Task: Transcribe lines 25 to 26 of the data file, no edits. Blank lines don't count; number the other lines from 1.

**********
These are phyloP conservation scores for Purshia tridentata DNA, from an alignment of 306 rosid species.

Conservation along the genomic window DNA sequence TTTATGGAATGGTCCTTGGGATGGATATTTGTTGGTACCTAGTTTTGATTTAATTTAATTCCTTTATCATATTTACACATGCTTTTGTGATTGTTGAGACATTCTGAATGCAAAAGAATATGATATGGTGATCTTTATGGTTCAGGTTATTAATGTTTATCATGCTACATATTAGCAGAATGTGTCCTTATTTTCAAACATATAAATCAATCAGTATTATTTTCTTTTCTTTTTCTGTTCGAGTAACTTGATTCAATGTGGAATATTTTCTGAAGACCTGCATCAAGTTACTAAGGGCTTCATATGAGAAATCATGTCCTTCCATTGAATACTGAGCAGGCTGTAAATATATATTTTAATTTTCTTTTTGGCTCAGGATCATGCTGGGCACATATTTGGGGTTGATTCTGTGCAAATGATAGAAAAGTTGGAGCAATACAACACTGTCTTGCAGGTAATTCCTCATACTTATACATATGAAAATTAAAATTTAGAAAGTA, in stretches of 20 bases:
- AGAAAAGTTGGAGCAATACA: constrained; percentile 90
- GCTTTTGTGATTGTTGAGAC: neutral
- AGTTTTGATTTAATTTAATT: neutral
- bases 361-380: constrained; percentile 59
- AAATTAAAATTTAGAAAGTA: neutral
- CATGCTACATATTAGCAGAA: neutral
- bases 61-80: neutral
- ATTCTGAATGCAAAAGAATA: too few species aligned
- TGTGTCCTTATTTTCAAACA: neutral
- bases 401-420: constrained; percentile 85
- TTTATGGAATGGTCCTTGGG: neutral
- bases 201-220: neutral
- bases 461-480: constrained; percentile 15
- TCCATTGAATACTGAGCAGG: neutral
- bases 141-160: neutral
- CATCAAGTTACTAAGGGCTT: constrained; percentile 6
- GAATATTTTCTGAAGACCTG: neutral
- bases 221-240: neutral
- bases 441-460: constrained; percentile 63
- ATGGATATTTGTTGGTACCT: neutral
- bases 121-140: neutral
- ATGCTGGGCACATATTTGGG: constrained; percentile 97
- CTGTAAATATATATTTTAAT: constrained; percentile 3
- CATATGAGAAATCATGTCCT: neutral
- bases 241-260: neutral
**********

- CTGTAAATATATATTTTAAT: constrained; percentile 3
- CATATGAGAAATCATGTCCT: neutral